Izumisano City's "Yukawa Watercourse" was recognized as a World Heritage Irrigation Structures at the 73rd International Executive Council of the International Commission on Irrigation and Drainage (ICID) in Adelaide, Australia, on Thursday, October 6, 2022. In addition, "Kanuki Watercourse" in Numazu City, Shizuoka Prefecture, and "Teradani Watercourse" in Iwata City, Shizuoka Prefecture, were also recognized.
Group photo of the 73rd International Executive Board
Group photo of the "Yukawa Watercourse" recognition ceremony
Related to recognition of World Heritage site for irrigation facilities in 2022: Ministry of Agriculture(maff.go.jp)<https://www.maff.go.jp/j/press/nousin/kaigai/221006.html>
※ Up to now, 44 irrigation sites in Japan have been listed as World Irrigation Heritage sites, including four: Yamatogawa River Diversion Tsukidome Kakari in Kashiwara City and others, Kumedaike Pond in Kishwakada City, Sayamaike Lake in Osakasayama City, Teragaike Pond and Teragaike Waterway in Osaka Prefecture. Among the active watercourse in Japan, the "Yukawa Watercourse" in Izumisano City dates back to the Middle Ages, making it the oldest.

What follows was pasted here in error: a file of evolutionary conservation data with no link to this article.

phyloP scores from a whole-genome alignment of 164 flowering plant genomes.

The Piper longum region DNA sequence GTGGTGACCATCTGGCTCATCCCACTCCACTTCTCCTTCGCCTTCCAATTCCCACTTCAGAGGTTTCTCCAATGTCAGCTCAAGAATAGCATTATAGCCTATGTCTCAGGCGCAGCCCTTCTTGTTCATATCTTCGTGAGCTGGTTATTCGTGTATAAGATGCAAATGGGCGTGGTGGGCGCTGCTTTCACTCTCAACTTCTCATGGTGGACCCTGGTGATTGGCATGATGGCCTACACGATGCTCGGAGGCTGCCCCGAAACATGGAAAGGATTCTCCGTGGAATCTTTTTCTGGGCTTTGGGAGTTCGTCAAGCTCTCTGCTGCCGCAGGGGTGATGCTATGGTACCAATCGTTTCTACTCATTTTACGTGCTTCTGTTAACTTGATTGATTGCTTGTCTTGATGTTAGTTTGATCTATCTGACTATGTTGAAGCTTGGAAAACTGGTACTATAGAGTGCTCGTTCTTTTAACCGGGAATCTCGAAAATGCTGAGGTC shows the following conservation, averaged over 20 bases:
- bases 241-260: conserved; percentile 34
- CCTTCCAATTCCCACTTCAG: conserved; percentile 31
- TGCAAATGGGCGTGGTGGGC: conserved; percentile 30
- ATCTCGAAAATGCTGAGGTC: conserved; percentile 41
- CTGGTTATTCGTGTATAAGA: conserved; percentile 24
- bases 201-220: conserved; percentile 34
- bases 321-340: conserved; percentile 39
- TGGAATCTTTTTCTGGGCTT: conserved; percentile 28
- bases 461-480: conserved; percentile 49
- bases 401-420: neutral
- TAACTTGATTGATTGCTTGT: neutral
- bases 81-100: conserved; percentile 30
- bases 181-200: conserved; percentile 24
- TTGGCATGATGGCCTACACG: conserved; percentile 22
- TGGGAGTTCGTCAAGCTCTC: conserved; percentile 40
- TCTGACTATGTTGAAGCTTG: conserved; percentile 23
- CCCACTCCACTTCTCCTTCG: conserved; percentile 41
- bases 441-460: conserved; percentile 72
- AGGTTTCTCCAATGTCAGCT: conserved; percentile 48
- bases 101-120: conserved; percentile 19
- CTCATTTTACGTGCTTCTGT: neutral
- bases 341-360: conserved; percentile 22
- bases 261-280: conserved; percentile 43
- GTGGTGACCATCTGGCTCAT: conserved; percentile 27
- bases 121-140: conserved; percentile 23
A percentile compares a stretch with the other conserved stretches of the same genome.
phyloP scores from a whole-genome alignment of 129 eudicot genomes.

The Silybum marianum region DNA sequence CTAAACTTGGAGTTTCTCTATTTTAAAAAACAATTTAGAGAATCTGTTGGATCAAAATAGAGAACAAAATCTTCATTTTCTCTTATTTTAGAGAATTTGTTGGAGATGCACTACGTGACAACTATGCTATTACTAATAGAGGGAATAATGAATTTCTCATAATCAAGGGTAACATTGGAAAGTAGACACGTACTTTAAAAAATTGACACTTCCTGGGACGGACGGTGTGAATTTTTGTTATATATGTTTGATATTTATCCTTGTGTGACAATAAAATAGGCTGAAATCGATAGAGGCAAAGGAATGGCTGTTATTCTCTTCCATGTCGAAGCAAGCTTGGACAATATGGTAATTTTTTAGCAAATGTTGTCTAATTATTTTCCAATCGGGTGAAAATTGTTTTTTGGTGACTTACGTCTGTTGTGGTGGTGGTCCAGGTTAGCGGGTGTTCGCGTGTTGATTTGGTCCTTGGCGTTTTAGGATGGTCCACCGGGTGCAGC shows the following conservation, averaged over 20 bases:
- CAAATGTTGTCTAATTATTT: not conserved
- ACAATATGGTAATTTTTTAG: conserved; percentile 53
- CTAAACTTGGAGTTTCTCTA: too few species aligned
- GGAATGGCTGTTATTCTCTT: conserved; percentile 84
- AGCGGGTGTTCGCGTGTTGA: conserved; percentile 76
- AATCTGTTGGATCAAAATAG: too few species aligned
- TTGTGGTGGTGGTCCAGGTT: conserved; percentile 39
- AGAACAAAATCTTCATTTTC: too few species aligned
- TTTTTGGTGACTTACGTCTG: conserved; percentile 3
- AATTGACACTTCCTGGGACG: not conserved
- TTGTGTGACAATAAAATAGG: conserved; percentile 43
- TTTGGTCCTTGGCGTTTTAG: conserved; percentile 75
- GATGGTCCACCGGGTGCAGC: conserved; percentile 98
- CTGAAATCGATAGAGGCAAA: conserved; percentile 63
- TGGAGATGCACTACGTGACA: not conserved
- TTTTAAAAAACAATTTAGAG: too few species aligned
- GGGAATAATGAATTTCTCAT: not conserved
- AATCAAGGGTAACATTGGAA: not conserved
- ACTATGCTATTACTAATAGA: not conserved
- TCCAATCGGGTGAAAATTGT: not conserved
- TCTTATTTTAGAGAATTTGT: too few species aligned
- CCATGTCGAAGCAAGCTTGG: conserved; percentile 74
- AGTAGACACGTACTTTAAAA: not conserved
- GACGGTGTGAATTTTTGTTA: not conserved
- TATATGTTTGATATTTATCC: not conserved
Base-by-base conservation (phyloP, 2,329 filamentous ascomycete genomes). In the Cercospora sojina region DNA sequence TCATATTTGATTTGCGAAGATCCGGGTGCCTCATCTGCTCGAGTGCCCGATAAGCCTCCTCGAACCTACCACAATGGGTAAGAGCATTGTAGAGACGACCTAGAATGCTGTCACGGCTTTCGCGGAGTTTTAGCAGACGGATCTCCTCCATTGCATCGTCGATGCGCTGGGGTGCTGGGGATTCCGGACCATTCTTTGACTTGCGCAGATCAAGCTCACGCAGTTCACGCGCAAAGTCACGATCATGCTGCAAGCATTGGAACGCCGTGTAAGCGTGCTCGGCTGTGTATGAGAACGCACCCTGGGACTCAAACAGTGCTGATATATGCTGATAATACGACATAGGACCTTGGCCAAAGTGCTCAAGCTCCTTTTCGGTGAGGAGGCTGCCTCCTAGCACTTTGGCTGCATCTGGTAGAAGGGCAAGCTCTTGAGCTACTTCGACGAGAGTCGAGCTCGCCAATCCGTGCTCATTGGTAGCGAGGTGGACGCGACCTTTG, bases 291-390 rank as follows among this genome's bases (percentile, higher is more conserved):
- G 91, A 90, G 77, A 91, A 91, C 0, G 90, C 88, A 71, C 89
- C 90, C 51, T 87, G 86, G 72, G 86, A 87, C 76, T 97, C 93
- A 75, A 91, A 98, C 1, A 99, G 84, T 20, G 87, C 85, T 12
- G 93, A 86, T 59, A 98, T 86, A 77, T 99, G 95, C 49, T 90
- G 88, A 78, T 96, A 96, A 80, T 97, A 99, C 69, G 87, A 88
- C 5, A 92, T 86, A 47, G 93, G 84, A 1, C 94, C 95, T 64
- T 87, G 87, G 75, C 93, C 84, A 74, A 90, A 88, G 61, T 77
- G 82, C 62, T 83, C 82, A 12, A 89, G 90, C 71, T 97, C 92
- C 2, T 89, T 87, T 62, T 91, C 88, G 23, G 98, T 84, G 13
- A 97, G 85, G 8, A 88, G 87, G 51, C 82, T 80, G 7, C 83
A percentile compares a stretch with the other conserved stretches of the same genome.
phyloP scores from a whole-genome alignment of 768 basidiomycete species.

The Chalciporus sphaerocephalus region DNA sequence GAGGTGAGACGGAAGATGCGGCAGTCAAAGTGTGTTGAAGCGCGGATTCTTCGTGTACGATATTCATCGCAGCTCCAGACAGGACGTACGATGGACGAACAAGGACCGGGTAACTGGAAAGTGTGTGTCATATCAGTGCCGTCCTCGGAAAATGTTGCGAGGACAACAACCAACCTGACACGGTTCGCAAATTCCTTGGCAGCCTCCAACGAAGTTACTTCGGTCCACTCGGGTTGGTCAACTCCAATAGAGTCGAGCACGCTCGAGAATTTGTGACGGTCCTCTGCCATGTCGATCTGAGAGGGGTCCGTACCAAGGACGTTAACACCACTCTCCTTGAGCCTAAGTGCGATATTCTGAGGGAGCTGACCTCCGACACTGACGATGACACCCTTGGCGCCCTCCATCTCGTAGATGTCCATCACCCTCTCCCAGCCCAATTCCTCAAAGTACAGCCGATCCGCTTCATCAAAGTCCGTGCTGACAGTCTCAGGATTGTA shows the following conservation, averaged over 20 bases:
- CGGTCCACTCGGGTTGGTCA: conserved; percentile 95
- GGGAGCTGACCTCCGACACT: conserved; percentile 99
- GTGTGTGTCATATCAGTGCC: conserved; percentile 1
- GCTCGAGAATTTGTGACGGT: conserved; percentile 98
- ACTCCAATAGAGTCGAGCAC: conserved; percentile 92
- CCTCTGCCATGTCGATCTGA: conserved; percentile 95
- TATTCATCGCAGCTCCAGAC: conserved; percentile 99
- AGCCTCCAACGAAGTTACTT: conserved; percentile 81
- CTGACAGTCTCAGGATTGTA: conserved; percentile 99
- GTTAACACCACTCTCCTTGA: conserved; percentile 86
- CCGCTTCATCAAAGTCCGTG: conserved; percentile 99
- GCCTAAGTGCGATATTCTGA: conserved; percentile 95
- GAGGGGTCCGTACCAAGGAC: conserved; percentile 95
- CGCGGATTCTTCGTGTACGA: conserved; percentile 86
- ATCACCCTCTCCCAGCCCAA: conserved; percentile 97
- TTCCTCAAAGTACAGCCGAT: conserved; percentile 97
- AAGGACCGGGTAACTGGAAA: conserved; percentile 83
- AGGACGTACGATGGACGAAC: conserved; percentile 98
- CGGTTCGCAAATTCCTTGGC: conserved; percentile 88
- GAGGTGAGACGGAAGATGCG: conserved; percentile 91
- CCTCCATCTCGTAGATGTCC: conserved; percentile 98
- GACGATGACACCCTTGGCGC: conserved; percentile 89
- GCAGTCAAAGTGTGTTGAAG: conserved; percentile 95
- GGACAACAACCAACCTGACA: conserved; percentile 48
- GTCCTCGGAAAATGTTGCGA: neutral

"Yukawa Watercourse - A medieval irrigation system from the Kujo Family"
· Yukawa Watercourse is an irrigation canal that existed about 800 years ago.
· Although there are many theories about when the watercourse was formed, a drawing of the village in 1316 shows that some of the watercourse was already in use.
·The Hineno area, once the territory of the nobility and there was a vast wilderness. Expanding agricultural reclamation area is one of the important tasks at that time.
·From its inception point at the Tsuchimaru Sluice Gate, the Yukawa Watercourse passes through the grounds of Hine Jinja Shrine and Jigen-in Temple before reaching its destination of Junidaniike Pond.
·The watercourse was engineered to let water flow over a total length of approximately 2.9 kilometers with a change in elevation of about 3 meters. It continues to serve as the main watercourse in the Hineno area for irrigation in a wide geographical area.
· Currently, among the agricultural canals still in use in Japan, only Yukawa Watercourse is designated as a national historic site. Yukawa Watercourse is a precious heritage that we can learn about the history of reclamation from the Middle Ages.